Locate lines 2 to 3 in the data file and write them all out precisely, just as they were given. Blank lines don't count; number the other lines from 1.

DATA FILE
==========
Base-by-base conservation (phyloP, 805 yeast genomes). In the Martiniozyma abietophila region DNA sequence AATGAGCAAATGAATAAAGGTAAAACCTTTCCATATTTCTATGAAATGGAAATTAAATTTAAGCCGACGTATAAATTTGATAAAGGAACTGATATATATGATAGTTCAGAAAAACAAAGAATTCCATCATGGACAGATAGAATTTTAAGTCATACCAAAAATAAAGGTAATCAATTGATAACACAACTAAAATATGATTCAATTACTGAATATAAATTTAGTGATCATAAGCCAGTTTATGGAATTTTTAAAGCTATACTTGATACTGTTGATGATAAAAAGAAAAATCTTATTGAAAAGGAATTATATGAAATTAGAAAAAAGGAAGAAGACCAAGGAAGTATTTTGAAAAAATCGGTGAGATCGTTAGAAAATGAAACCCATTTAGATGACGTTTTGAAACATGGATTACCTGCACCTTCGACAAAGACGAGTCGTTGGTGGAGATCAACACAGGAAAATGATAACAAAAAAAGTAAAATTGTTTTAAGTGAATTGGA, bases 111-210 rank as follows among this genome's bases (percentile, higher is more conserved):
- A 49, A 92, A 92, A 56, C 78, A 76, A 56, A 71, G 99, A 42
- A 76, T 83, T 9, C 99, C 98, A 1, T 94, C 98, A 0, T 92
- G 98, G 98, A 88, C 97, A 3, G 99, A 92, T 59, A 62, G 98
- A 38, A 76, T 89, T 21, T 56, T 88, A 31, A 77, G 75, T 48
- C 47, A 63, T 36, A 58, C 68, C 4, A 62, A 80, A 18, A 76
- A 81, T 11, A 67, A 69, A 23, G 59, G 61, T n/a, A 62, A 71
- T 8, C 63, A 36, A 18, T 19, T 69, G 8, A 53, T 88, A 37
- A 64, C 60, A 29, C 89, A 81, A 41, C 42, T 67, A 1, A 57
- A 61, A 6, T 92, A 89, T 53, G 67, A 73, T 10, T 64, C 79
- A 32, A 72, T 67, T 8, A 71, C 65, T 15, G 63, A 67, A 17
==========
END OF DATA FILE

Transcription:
- A 49, A 92, A 92, A 56, C 78, A 76, A 56, A 71, G 99, A 42
- A 76, T 83, T 9, C 99, C 98, A 1, T 94, C 98, A 0, T 92